Sometimes an Indian of sturdy limb

Came striding along and walked with him;

And he who had food shared with the other,

As if he had met a hungry brother.

When the Indian saw how the bag was filled,

And looked at the holes that the white man drilled, He thought to himself ’twas a silly plan

To be planting seed for some future man.

Appleseed’s reputation took off after Child’s poem was published, and through the 1930s he was offered up as the incarnation of the American spirit, tramping across the hinterlands, peacefully planting seeds in meadows in a state whose land was ceded to white settlers by Shawnee, Chippewa, Ojibwa, Wyandot, and many other tribes. In these stories, the Native Americans simply vanish the same way the friendly Native Americans were supposed to have evaporated from New England history after the first Thanksgiving instead of dying from disease, enslavement, and King Philip’s War—or even continuing to live in New England, as their descendants do today.

In latter-day poems, children’s books, and Disney cartoons produced in the 1920s and 1930s, Chapman’s Swedenborgian beliefs become a generic benevolent Christianity. Instead of a colonizer roaming a ravaged landscape, he’s a faithful, benevolent seed planter, a Pomona of the prairie. Chapman also made a difference as an individual. He didn’t try to actually change how society worked by, say, joining the abolitionists or unionizing farmworkers.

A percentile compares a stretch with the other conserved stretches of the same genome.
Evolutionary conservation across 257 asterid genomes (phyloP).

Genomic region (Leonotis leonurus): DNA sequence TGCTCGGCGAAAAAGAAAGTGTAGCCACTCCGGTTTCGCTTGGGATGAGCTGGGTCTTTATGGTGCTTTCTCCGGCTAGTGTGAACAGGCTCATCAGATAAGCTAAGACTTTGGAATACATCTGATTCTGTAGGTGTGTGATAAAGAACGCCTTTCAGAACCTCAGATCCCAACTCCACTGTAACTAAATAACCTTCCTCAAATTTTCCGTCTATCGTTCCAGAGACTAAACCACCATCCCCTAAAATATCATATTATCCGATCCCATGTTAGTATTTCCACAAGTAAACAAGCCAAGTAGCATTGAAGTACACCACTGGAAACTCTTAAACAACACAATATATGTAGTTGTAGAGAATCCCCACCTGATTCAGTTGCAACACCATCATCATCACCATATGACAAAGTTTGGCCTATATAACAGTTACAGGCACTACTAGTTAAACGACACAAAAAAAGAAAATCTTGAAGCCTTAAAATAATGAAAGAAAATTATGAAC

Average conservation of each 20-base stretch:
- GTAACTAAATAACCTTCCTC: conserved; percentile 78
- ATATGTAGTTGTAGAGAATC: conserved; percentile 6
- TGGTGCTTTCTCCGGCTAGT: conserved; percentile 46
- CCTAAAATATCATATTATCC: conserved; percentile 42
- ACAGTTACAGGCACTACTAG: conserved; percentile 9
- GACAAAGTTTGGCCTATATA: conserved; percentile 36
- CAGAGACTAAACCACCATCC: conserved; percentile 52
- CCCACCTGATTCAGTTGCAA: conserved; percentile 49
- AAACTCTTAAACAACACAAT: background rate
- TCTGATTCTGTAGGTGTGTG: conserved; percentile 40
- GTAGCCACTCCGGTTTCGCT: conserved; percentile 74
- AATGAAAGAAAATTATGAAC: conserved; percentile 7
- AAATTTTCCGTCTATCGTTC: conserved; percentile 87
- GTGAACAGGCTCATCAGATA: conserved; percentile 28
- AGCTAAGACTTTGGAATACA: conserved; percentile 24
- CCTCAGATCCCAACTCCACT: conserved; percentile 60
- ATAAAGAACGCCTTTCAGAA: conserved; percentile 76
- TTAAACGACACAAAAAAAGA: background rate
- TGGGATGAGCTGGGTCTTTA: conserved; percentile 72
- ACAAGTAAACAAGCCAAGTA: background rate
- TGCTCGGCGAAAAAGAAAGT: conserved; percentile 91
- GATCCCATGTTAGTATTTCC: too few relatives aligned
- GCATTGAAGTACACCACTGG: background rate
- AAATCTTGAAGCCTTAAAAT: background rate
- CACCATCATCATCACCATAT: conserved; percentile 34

Sustainable Cider

Cider production slowed as New Englanders fled their cold, rocky farms in the late nineteenth century and beer brewed from Midwestern grain became cheaper than apples—but in the last two decades, New England has seen a resurgence of hard cider makers and drinkers, with events like Franklin County Cider Days promoting the historic drink. Apples grow well in New England, unlike wheat, which pouts in New England’s humid, fickle climate. And the joy of growing apples for cider is that the drinkers never see the apples—just the cider. Farmers don’t need to endlessly spray insect-poisoning chemicals or prune apple trees to create plump, beautiful apples suitable for tempting Snow White. Ugly, lumpy apples make cider just as well as pretty fruits and take a lot less work.

As for those juicy, sweet dessert apples: as of 2001, consumers in the Northeast drank more apple juice and ate more apple desserts per capita than any other area of the county, but lagged the West in consuming fresh apples. As is our regional tradition, New Englanders prefer packaged, processed foods over fruit that is simple, primitive, and fresh.

Excerpted from The Truth about Baked Beans: An Edible History of New England by Meg Muckenhoupt. Copyright © 2020. Reprinted courtesy of NYU Press.

Meg Muckenhoupt is a freelance writer and author of Cabbage: A Global History, among others. Her work has been featured in the Boston Globe, the Boston Phoenix, Boston Magazine, and the Time Out Boston guide; her book Boston Gardens and Green Spaces (Union Park Press, 2010) is a Boston Globe Local Bestseller.